John Quinn was making no excuses for Highfield Princess after the superstar mare had to make do with minor honours in her bid for back-to-back victories in the Coolmore Wootton Bassett Nunthorpe at York.
Success in the five-furlong contest was the middle leg of a Group One treble for the the six-year-old last summer, with her Knavesmire triumph sandwiched by two other top-level wins in the Prix Maurice de Gheest in France and the Flying Five in Ireland.
Having twice run well in defeat at Royal Ascot in June, Highfield Princess enjoyed a confidence-boosting win at Goodwood three weeks ago and hopes were high that she could successfully her crown – but in Live In The Dream she faced a rival who had failed to read to script.
With her regular partner Jason Hart in the saddle, Quinn’s ace looked to be perfectly positioned throughout as she tracked a fierce pace set by the Adam West-trained outsider.
But try as she might, Highfield Princess was unable to reel in the all-the-way winner, with a length separating them at the line.
“She ran a great race, well done to the winner – that’s racing,” Quinn said.
“The winner got away and well done to them. She’s run a fantastic race and she’s a horse of two lifetimes.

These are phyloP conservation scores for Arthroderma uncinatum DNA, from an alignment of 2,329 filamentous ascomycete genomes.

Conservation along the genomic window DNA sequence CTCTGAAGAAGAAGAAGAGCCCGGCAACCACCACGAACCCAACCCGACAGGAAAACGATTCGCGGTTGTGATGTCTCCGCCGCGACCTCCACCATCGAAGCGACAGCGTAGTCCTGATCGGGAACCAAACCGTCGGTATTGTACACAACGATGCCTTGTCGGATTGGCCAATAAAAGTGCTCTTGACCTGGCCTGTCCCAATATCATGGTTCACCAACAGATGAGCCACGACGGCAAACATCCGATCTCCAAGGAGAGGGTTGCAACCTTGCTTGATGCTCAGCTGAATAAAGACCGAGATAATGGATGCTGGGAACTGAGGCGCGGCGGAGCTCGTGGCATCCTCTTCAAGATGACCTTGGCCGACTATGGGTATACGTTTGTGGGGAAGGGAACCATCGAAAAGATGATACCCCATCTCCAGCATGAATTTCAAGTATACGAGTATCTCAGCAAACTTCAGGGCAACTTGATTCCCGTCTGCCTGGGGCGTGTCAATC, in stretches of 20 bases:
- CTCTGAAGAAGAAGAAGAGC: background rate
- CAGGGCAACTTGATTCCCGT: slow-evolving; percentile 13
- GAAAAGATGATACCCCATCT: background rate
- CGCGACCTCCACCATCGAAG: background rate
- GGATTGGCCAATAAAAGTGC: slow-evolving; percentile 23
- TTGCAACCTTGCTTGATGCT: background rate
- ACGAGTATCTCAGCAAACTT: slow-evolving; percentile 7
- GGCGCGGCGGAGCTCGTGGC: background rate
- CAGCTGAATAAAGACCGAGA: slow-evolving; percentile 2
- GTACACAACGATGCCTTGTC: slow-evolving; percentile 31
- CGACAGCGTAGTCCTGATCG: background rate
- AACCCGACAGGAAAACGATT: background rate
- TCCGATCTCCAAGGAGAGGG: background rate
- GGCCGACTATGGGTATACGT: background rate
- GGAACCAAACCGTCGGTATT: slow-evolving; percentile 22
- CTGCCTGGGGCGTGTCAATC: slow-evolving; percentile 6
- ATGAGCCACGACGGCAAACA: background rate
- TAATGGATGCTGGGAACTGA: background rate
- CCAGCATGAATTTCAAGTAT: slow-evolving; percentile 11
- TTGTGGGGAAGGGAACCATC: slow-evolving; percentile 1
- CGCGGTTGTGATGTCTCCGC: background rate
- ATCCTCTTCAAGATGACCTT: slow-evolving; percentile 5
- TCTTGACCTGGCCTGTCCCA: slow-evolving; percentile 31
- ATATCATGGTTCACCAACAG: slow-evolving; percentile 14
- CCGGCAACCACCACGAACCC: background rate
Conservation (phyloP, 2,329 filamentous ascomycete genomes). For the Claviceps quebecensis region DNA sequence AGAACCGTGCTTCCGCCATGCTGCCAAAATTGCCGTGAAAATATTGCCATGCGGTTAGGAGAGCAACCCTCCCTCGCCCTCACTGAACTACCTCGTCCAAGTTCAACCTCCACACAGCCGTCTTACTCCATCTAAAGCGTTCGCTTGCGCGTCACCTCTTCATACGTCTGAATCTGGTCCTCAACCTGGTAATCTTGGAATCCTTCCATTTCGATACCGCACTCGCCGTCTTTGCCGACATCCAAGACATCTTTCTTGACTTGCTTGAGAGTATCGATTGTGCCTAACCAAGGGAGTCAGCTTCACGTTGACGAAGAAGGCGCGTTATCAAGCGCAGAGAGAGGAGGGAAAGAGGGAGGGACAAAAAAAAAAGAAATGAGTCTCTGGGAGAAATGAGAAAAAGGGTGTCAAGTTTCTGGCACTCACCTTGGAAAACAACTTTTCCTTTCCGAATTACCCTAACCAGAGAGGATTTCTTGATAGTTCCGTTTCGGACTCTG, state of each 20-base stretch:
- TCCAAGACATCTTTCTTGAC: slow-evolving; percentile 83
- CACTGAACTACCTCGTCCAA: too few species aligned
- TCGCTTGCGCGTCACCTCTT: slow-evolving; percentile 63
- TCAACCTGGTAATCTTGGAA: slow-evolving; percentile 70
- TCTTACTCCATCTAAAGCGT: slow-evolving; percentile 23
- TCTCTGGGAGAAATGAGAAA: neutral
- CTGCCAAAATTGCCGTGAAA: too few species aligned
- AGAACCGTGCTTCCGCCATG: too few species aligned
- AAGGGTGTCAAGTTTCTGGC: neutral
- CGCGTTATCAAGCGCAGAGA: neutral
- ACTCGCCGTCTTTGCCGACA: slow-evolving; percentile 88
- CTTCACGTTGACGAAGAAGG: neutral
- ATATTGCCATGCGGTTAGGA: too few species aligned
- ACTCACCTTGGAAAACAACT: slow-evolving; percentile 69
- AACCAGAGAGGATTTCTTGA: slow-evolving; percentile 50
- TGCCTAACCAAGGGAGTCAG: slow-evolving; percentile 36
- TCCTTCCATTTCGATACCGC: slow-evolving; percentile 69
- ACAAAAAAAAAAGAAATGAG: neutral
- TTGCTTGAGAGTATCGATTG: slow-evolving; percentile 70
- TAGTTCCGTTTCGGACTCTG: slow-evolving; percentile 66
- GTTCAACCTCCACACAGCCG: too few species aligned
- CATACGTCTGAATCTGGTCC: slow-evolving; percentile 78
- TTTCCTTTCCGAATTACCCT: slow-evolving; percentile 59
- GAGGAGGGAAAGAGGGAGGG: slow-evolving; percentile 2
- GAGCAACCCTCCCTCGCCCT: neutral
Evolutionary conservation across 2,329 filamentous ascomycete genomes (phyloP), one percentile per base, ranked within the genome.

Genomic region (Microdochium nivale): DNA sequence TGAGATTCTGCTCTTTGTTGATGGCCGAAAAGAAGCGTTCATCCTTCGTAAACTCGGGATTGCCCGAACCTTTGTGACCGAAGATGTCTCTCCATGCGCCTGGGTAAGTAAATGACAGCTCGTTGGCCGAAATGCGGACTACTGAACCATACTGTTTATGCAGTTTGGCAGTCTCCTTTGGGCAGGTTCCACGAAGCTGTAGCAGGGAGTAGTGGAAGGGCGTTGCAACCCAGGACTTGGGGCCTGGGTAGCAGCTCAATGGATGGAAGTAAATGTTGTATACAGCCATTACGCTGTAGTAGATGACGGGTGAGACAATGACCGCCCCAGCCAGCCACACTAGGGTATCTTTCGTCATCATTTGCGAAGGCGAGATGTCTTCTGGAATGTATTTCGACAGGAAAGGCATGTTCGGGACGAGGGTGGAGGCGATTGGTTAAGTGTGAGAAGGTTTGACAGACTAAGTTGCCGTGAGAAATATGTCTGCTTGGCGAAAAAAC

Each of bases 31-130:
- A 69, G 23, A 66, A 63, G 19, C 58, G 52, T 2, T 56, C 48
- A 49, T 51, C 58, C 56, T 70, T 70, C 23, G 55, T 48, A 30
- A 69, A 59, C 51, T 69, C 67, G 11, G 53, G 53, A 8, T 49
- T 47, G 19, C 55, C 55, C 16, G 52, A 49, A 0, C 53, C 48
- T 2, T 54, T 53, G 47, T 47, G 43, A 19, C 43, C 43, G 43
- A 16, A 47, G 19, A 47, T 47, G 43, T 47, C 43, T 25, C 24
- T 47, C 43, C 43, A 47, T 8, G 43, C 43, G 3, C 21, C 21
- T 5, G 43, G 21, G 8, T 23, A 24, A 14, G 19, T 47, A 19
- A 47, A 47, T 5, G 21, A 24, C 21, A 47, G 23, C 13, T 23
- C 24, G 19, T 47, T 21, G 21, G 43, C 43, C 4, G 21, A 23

“As long as she’s all right we’ll go to the Curragh (Flying Five), that’s the plan.”
Three-quarters of a length behind Highfield Princess in third was her Royal Ascot conqueror Bradsell, who had been kept fresh by Archie Watson since that victory in the King’s Stand.
There is every chance the pair will lock horns again before the season is out.
Watson said: “Probably the draw has probably worked against us, because the winner has blazed a trail and stuck on really well and that has probably favoured Highfield Princess in our battle for second.
“Hollie (Doyle) was very happy when the two-year-old has gone quick on our side, Big Evs, but she’s had to tack across to try and latch on to the other two.
“He’s rUn a huge race and I would imagine the Flying Five and possibly the Abbaye, but we will see and the Flying Five will be next.”
On the possibility of encountering more testing conditions in France, the trainer added: “The Abbaye would probably be my less favoured race, I would prefer to go Ireland and then America (Breeders’ Cup), but we’ll see.
“Ground-wise, until he runs on it we don’t really know, but when I was at William Haggas’ we had Tasleet (SIRE) and he loved it heavy so until he runs in it and tells us he doesn’t like it we don’t know.”